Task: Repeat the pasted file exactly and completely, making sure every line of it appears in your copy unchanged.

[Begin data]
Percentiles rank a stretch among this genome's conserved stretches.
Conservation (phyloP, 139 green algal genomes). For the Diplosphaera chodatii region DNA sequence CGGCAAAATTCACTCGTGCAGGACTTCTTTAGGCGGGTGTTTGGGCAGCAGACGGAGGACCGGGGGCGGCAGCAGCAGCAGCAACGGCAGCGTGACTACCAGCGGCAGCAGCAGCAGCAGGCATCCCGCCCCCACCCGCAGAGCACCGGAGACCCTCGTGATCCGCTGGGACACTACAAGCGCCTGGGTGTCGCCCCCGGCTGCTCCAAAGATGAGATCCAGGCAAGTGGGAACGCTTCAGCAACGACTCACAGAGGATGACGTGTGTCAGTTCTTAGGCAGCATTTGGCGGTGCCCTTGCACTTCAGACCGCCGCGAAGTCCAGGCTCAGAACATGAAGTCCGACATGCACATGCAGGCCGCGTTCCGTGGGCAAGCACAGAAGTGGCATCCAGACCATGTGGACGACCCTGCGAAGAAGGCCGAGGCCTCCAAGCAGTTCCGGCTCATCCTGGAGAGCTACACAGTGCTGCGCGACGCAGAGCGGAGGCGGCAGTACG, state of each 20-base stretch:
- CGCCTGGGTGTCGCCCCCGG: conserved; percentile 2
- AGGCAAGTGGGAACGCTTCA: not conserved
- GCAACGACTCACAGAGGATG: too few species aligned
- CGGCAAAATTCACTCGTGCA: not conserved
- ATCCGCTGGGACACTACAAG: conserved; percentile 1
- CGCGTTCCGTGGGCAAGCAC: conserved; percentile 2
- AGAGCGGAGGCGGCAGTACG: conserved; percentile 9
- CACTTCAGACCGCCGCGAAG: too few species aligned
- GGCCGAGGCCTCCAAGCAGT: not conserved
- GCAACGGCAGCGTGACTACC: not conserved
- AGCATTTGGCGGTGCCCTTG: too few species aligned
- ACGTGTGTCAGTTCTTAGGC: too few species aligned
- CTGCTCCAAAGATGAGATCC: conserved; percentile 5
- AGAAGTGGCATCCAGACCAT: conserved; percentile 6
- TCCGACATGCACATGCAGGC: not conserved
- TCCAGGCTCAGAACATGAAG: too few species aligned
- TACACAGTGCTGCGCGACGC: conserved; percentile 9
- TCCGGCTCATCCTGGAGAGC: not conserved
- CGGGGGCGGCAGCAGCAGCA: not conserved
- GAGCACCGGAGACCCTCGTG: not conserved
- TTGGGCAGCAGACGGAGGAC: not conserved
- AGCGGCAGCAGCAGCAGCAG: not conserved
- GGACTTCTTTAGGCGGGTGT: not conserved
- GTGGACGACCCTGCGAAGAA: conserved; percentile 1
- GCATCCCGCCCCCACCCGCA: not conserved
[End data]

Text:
Percentiles rank a stretch among this genome's conserved stretches.
Conservation (phyloP, 139 green algal genomes). For the Diplosphaera chodatii region DNA sequence CGGCAAAATTCACTCGTGCAGGACTTCTTTAGGCGGGTGTTTGGGCAGCAGACGGAGGACCGGGGGCGGCAGCAGCAGCAGCAACGGCAGCGTGACTACCAGCGGCAGCAGCAGCAGCAGGCATCCCGCCCCCACCCGCAGAGCACCGGAGACCCTCGTGATCCGCTGGGACACTACAAGCGCCTGGGTGTCGCCCCCGGCTGCTCCAAAGATGAGATCCAGGCAAGTGGGAACGCTTCAGCAACGACTCACAGAGGATGACGTGTGTCAGTTCTTAGGCAGCATTTGGCGGTGCCCTTGCACTTCAGACCGCCGCGAAGTCCAGGCTCAGAACATGAAGTCCGACATGCACATGCAGGCCGCGTTCCGTGGGCAAGCACAGAAGTGGCATCCAGACCATGTGGACGACCCTGCGAAGAAGGCCGAGGCCTCCAAGCAGTTCCGGCTCATCCTGGAGAGCTACACAGTGCTGCGCGACGCAGAGCGGAGGCGGCAGTACG, state of each 20-base stretch:
- CGCCTGGGTGTCGCCCCCGG: conserved; percentile 2
- AGGCAAGTGGGAACGCTTCA: not conserved
- GCAACGACTCACAGAGGATG: too few species aligned
- CGGCAAAATTCACTCGTGCA: not conserved
- ATCCGCTGGGACACTACAAG: conserved; percentile 1
- CGCGTTCCGTGGGCAAGCAC: conserved; percentile 2
- AGAGCGGAGGCGGCAGTACG: conserved; percentile 9
- CACTTCAGACCGCCGCGAAG: too few species aligned
- GGCCGAGGCCTCCAAGCAGT: not conserved
- GCAACGGCAGCGTGACTACC: not conserved
- AGCATTTGGCGGTGCCCTTG: too few species aligned
- ACGTGTGTCAGTTCTTAGGC: too few species aligned
- CTGCTCCAAAGATGAGATCC: conserved; percentile 5
- AGAAGTGGCATCCAGACCAT: conserved; percentile 6
- TCCGACATGCACATGCAGGC: not conserved
- TCCAGGCTCAGAACATGAAG: too few species aligned
- TACACAGTGCTGCGCGACGC: conserved; percentile 9
- TCCGGCTCATCCTGGAGAGC: not conserved
- CGGGGGCGGCAGCAGCAGCA: not conserved
- GAGCACCGGAGACCCTCGTG: not conserved
- TTGGGCAGCAGACGGAGGAC: not conserved
- AGCGGCAGCAGCAGCAGCAG: not conserved
- GGACTTCTTTAGGCGGGTGT: not conserved
- GTGGACGACCCTGCGAAGAA: conserved; percentile 1
- GCATCCCGCCCCCACCCGCA: not conserved